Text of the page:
Driving with a bad tie rod: Symptoms, Effects, & Replacement costs

Updated Feb 24, 2021 | Same topic: Automotive FYIs

Always remember to keep your car in tip-top shape.

If we went by the more general definition of what a tie rod is, then it’s a structure capable of holding tensile loads. In the automotive world, a tie rod is a component of a car’s steering mechanism and the suspension system. It enables steering as it connects both front wheels together.

That said, the automotive tie rod is similar to the general definition in that it has the capability to hold some degree of tension. This might come from the forces being transmitted from the tires themselves, and the mass of the vehicle.

A picture of a diagram of a car's front suspension and steering components

The tie rod itself is the object encircled in blue

As such, the tie rod can go bad and can wear out. Driving with a bad tie rod is particularly dangerous because you cannot predict when it will cease to function completely.

This is dangerous because once it ceases to work, you’ll lose a great deal of steering control. A car without steering is nothing more than a motorized road-going missile.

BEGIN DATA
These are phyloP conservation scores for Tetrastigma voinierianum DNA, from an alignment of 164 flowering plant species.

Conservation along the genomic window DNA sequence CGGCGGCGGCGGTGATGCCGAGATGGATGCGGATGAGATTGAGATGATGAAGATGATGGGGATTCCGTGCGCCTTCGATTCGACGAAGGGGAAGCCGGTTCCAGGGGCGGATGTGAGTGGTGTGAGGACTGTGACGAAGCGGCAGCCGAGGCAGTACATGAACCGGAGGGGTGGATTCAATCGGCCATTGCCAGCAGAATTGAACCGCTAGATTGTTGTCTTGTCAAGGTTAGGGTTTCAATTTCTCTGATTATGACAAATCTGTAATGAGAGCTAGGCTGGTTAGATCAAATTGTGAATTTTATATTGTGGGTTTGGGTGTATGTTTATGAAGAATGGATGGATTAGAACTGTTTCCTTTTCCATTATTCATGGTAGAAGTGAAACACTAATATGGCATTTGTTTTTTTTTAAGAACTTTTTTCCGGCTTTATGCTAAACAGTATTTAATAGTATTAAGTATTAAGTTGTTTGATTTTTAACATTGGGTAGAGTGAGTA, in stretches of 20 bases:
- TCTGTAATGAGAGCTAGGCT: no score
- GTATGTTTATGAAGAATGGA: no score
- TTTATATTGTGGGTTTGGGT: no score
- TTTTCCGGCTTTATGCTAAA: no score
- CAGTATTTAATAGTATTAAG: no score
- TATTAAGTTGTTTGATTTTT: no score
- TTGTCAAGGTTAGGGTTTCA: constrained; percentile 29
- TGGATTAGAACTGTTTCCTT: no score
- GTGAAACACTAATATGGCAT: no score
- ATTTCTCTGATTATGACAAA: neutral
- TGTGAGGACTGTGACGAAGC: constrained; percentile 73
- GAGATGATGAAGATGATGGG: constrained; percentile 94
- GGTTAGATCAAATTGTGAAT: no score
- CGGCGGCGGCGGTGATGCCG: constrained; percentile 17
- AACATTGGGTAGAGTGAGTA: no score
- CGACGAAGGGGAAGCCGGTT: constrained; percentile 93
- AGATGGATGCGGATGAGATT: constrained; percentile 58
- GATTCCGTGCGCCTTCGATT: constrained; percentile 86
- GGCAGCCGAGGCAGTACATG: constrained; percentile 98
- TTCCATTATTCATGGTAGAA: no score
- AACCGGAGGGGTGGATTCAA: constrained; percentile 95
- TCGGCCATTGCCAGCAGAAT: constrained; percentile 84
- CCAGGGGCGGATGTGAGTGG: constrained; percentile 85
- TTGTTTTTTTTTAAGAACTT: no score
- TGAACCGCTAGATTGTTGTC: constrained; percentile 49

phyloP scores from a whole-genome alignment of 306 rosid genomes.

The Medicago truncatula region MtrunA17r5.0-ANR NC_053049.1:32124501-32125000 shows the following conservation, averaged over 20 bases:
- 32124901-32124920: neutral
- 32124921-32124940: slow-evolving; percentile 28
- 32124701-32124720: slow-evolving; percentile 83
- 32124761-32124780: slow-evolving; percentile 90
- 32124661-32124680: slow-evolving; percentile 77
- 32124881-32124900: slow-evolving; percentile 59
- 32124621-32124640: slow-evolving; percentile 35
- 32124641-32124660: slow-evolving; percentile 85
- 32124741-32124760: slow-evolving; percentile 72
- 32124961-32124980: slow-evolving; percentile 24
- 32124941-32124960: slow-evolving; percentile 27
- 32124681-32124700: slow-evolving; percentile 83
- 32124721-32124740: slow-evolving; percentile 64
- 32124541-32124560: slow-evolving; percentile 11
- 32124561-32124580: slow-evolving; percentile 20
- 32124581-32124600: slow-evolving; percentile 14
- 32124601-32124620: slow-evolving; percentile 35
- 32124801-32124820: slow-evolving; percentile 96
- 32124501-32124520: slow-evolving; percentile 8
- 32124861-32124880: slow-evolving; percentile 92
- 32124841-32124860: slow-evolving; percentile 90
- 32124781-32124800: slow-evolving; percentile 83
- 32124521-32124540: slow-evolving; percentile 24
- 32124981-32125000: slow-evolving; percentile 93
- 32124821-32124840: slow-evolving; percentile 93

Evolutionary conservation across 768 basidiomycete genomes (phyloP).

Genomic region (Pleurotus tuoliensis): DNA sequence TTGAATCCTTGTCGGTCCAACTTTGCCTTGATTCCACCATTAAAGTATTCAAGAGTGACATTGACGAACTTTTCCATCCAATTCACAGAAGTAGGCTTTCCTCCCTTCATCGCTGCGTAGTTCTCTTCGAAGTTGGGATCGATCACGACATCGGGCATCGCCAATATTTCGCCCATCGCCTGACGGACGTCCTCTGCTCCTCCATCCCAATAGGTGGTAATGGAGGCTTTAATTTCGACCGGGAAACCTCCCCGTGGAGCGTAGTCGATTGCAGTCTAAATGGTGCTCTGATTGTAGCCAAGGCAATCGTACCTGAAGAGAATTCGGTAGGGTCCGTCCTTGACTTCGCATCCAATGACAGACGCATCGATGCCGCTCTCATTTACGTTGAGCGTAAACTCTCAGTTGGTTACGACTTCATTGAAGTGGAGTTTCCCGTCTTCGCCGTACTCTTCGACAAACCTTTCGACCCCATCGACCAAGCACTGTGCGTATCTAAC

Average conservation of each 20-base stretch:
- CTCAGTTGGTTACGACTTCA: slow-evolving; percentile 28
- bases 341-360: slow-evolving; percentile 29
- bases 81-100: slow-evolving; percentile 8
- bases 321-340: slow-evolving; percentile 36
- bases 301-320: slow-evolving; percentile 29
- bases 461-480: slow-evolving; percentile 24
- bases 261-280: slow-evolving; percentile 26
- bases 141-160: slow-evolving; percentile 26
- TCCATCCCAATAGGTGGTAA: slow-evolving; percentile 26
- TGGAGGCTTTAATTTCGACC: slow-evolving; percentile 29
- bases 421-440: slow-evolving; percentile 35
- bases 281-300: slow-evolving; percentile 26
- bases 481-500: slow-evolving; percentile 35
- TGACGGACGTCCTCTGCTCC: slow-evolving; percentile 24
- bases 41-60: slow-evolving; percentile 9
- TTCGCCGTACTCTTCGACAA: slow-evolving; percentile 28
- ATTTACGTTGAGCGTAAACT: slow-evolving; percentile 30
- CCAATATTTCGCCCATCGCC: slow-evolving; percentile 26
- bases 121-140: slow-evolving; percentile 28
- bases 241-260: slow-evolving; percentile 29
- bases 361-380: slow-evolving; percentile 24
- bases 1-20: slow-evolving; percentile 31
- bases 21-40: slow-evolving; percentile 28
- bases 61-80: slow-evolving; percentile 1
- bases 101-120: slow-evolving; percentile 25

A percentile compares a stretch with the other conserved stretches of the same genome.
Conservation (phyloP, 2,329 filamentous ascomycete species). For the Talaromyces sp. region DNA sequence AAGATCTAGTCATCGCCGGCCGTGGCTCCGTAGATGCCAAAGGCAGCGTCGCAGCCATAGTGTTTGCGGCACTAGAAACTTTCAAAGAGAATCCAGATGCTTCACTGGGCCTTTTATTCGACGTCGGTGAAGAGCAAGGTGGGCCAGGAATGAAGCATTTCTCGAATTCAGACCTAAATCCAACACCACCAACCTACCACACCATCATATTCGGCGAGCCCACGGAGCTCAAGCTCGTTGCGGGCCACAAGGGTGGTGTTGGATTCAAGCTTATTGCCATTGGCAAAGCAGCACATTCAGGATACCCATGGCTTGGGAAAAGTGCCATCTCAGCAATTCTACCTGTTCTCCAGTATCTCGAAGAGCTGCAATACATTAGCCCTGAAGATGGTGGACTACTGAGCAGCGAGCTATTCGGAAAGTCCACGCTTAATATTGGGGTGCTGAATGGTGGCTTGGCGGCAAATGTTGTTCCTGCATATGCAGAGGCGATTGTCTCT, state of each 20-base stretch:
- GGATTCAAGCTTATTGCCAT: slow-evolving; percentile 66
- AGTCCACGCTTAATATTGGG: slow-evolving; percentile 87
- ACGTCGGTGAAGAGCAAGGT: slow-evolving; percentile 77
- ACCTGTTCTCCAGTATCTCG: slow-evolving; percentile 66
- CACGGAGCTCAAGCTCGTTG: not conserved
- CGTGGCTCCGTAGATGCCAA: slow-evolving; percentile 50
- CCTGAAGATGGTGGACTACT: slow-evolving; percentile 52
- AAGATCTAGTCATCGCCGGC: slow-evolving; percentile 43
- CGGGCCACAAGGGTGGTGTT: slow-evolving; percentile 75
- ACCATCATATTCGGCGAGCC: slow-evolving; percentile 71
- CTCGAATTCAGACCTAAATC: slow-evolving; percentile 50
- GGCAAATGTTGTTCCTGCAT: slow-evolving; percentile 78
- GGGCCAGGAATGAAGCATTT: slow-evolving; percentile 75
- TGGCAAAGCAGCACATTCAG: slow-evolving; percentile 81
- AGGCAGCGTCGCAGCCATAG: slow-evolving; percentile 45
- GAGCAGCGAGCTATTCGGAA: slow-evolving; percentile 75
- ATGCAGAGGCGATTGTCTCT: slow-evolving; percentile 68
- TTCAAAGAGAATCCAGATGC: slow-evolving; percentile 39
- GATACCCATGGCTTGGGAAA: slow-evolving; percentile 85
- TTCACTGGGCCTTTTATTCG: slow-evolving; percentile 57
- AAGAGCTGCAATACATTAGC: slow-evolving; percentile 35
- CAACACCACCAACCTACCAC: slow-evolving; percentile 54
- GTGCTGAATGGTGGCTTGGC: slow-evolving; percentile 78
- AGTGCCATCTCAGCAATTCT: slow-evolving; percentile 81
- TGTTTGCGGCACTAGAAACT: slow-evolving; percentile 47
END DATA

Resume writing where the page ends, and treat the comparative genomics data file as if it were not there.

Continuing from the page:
So, how do you tell if a tie rod is bad or going bad?  

How to tell if a tie rod is bad 

Symptom #1: Uneven tire wear 

One of the early signs of a deteriorated tie rod is uneven tire wear. It can even cause even more tire wear overall. This is because when it is functioning properly, the weight of the vehicle is perfectly balanced, and the tires have a relatively equal amount of contact on the road.

When the tie rods go bad, the tires’ alignment will be affected negatively too. To be more specific, uneven tire alignment can cause uneven tire wear.

>>> Related: 10 kinds of tire wear can indicate a car’s general condition

A picture of a tire with uneven wear

Example of uneven tire wear

Symptom #2: Clunking noises and vibrations when driving 

Another sign of a bad tire rod is a vibrating or shaking steering wheel. Moreover, will you also hear clunking noises when performing low-speed maneuvers? This is caused by a loose tie rod whose joints have more movement.  

Symptom #3: Lessened or complete loss of steering 

The worst symptom of a bad tie rod is the loss of steering. Your steering wheel will feel looser than usual, and you’ll have to adjust it more than usual to control your vehicle. This symptom is particularly dangerous when driving at high speeds. 

Do note though that many other things can cause steering problems. There might be something wrong with your power steering, your steering rod, etc. That said though, one of the most common causes of this symptom is a bad tie rod.

>>> Related: 7 Signs of a Bad Steering Wheel and How to Fix Them